By Dr. Denise R. Ames
St. Petersburg is a fascinating city, full of history, intrigue, and paradoxes. Although I could spend weeks in this city, I only have 3 days. I am eager to venture out on day 2 of my Baltic Cruise in St. Petersburg, and I chose a tour of the city. I hadn’t seen the city since my two-day visit here in 1998 and it would be interesting to compare the city at these different times in its history.
After a bus drive through certain parts of the city, our first stop was a park along the Neva River, viewing St. Peter and Paul Fortress across the waterway. The cool, damp air did not deter a new bride from shedding her coat for wedding photos, framed against the dramatic river backdrop. Food trucks offering Russian treats and children playing emitted an atmosphere of gaiety, lightness, and freedom that had been missing in my 1998 visit that released a glum, fearful atmosphere.
We boarded the bus and it wove its way through narrow streets to a store specifically designed for tourists. Tour companies seem to like these stops since they combine shopping and a bathroom (always welcomed). I quickly got at the head of the line for the women’s bathroom and since I was not in the market for touristy items, I decided to venture out into the streets. As I usually do when I am in this situation, I ask the guide and bus driver for the departure time then enjoy time on my own. I decided to take my chances on my mini excursion, since St. Petersburg has strict rules that tourists cannot wander the city without the accompaniment of an official guide. I was on my own.
One of my first clues that St. Petersburg was a “hip” city that followed Western pop culture was a poster for a café that appeared to be named after the hit American TV series at the time: “Breaking Bad” (filmed in my hometown of Albuquerque, NM I might add).
As I wandered through the maze of streets, I came across men working on street repairs with modern looking tools and machinery. The JCB backhoe (the company started in 1949 in the UK) was not like the worn-out, broken-down Soviet machinery of the past. I was surprised when the backhoe operator even willingly smiled for my photo of him.
I arrived at the tourist store on time but we were “given” more time to shop. Helping myself to their delicious complimentary tea, I decided to look over their extensive collection of matryosha dolls, a traditional symbol of Russia.
The word matryosha literally “little matron,” the diminutive form of the Russian female first name Matryona. A set of matryoshas consist of a wooden figure which separates, top from bottom, to reveal a smaller figure of the same sort inside, which has, in turn, another figure inside of it, and so on. The number of nested figures is traditionally at least five, but can be much more, up to several dozen for the finely-skilled craftsman to master. The prices ranged from over 5 figures in $ to a couple of dollars. I opted for the lower end (very lower end) as a gift for my granddaughter, adorned in the traditional red and yellow colors.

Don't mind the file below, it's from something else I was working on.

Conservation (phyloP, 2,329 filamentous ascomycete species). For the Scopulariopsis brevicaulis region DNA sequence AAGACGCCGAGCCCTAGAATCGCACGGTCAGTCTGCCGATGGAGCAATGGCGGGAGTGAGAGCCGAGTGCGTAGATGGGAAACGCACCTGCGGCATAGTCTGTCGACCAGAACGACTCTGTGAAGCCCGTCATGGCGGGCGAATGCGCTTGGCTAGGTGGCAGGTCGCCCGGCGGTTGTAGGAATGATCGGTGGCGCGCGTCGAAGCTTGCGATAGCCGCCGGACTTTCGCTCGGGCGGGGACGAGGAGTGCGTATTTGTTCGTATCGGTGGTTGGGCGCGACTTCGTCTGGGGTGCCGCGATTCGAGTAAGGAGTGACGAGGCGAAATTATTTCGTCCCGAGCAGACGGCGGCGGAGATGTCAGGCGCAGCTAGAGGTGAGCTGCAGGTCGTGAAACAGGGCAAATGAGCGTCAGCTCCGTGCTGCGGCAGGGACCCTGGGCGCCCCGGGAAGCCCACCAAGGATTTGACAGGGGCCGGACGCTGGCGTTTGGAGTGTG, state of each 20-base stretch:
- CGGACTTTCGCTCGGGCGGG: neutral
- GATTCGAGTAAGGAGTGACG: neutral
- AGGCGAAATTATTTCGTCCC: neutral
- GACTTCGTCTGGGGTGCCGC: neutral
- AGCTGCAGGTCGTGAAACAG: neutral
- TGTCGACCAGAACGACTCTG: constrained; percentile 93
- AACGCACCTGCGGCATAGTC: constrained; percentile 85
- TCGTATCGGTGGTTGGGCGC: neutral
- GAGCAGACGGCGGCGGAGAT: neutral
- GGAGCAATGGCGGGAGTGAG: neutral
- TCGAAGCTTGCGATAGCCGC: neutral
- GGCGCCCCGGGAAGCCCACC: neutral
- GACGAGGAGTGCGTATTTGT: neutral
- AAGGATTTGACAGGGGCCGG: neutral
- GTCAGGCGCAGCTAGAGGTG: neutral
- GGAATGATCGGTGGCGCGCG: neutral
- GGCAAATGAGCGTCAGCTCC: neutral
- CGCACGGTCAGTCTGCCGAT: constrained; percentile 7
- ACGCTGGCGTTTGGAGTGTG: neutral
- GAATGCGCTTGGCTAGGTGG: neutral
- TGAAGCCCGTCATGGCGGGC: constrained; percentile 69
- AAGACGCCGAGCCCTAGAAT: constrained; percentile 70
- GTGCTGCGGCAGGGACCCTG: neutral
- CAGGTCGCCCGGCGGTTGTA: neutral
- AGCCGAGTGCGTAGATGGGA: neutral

Finally, the avid shoppers were corralled and loaded onto the bus. We then motored across the Neva bridge to the imposing Peter and Paul Fortress. It looked so intriguing!
About the Author: Dr. Denise R. Ames
Dr. Denise R. Ames’ varied life experiences—teaching, scholarly research, personal experiences, extensive travels, and thoughtful reflections—have contributed to her balanced views and global perspectives. Earning a doctorate in world history education, she has taught secondary schools, universities, a community college, professional development, and lifelong learners. In 2003, Dr. Ames founded Center for Global Awareness, an educational non-profit that develops globally-focused books and educational resources for educators and students grade 9-university. She has written eight books, plus numerous blogs, lesson plans, articles, newsletters, teaching units.
Along with CGA’s Gather program, Global Awareness Through Engaged Reflection, a study and conversation program for self-organizing groups of lifelong learners and, Global Awareness for Educators, Dr. Ames is developing a new program: Turn, Transformation, Understanding, & Reflection Network. Turn encourages life-long learners to see with new eyes, learn from the past, understand others, and recognize the relationship of all things. She teaches workshops/classes and writes about Turn’s five topics: learning from the past, cross-cultural awareness, five worldviews, elder wisdom, and transformative travel.
Dr. Ames has written 8 books for the Center for Global Awareness, check out their offerings! Global Awareness Books